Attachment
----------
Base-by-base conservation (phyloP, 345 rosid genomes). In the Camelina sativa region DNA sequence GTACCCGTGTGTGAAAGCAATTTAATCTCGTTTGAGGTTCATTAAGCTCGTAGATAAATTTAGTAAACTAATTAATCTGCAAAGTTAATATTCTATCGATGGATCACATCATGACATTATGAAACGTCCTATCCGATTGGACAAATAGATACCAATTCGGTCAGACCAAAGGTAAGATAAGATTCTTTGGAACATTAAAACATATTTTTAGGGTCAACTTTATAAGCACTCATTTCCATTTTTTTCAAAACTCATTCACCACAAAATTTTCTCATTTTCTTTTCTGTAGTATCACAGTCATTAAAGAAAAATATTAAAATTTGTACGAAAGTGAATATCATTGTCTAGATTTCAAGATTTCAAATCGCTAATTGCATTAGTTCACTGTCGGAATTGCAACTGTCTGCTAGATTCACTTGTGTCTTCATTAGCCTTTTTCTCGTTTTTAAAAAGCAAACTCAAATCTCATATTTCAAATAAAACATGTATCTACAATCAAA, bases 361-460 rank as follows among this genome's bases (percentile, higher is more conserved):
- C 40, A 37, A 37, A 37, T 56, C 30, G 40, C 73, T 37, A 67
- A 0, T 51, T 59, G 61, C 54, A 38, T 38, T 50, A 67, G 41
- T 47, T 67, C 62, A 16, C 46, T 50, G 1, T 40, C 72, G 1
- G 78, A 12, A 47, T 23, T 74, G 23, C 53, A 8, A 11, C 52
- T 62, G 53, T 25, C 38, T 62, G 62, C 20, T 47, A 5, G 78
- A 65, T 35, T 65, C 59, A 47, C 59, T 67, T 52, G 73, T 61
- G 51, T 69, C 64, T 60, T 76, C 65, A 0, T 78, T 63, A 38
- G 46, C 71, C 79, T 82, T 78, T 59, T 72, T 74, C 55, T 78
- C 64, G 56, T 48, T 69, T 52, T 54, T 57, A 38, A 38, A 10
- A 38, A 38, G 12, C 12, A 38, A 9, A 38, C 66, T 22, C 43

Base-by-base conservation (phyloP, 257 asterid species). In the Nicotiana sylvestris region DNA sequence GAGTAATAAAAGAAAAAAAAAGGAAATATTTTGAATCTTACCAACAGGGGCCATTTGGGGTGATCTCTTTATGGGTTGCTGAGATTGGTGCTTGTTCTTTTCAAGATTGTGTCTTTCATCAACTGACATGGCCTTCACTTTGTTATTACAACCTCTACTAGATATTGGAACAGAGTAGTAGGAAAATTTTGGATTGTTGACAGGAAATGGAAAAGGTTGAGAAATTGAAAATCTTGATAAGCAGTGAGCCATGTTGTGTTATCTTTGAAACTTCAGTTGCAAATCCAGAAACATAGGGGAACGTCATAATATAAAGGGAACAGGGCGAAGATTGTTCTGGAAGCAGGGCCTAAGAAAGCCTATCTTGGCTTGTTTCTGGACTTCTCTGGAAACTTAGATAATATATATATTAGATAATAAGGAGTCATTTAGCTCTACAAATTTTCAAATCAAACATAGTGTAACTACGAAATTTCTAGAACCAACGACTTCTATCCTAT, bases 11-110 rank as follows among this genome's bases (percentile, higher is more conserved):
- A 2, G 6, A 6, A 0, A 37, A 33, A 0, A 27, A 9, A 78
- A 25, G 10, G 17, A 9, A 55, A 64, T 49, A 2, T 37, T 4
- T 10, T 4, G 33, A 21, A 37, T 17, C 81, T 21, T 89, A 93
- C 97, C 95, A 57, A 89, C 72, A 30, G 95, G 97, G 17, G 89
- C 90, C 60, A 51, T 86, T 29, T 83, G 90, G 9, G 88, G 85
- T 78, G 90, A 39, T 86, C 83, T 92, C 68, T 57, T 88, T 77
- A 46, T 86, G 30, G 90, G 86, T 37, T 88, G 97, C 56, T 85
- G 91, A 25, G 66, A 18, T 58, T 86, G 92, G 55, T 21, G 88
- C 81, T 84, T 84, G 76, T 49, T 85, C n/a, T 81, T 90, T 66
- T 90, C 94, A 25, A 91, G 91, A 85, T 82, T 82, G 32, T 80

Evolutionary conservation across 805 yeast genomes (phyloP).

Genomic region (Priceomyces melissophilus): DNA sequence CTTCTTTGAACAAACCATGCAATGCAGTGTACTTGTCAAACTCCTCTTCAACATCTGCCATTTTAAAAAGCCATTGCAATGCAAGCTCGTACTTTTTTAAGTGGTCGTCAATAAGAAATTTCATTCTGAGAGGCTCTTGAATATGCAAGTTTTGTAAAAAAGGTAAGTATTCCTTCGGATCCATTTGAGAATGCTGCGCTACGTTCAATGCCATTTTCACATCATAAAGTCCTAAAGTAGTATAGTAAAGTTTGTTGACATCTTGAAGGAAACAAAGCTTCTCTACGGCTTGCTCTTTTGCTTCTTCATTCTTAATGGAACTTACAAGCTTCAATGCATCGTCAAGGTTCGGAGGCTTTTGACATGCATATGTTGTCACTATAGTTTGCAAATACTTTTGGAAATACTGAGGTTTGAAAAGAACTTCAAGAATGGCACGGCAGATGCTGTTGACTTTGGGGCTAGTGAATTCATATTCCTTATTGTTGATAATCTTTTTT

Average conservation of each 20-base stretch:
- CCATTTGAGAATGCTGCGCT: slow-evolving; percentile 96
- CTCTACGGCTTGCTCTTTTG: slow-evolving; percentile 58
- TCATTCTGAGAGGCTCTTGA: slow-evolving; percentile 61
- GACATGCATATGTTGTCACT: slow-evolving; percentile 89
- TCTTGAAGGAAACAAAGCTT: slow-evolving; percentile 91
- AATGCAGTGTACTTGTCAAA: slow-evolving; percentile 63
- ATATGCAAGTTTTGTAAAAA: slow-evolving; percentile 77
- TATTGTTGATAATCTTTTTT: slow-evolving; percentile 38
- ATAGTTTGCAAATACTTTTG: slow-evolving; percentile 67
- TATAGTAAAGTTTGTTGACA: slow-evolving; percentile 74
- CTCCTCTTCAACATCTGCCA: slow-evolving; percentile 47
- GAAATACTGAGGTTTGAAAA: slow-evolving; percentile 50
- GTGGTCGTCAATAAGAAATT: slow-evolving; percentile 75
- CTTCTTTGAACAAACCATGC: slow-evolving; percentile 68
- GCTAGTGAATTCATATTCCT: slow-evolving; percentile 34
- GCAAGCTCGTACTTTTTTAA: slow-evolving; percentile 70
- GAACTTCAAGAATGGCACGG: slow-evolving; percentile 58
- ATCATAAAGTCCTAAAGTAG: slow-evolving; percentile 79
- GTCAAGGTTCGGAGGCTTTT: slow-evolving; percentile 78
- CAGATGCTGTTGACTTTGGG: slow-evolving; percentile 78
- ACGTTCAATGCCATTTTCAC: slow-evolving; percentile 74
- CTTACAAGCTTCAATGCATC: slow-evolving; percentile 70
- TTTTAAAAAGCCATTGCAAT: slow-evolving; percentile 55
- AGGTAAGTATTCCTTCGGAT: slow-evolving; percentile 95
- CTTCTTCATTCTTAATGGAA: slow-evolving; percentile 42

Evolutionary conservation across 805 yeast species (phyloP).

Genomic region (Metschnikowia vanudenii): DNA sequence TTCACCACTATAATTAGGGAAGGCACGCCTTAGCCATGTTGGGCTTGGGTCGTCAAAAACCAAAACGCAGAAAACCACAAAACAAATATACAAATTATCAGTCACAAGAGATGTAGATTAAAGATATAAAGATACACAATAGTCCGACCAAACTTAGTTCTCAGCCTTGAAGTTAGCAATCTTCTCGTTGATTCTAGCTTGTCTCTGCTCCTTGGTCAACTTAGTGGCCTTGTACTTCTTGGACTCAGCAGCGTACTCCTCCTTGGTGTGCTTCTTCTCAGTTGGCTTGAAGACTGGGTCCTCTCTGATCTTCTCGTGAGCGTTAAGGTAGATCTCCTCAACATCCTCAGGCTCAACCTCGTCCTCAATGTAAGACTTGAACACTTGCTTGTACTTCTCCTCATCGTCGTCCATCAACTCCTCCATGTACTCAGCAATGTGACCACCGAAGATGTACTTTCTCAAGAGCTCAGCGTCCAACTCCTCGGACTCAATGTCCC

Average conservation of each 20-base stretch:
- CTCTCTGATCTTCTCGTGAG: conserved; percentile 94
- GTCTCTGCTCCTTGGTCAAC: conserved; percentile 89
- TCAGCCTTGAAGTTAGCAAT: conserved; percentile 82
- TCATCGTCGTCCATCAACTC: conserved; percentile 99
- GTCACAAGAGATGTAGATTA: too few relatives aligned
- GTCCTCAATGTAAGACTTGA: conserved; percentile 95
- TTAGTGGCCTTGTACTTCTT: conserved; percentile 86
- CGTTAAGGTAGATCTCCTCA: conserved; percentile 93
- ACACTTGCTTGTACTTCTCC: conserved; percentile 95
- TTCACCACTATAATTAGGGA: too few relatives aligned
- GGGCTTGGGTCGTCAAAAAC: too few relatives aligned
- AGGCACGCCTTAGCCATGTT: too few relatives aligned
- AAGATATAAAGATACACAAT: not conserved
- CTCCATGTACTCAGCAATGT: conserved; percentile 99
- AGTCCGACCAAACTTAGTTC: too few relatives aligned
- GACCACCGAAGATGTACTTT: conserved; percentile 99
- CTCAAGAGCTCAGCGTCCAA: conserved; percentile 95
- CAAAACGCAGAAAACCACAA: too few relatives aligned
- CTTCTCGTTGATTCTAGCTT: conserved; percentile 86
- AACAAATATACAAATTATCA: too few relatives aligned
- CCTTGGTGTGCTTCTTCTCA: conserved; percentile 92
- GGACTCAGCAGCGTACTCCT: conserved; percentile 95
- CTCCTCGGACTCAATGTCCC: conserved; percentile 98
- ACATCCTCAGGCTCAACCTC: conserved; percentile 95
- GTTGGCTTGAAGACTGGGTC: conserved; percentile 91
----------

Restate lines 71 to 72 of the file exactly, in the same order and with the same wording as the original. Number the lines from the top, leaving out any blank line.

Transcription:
- CAAAACGCAGAAAACCACAA: too few relatives aligned
- CTTCTCGTTGATTCTAGCTT: conserved; percentile 86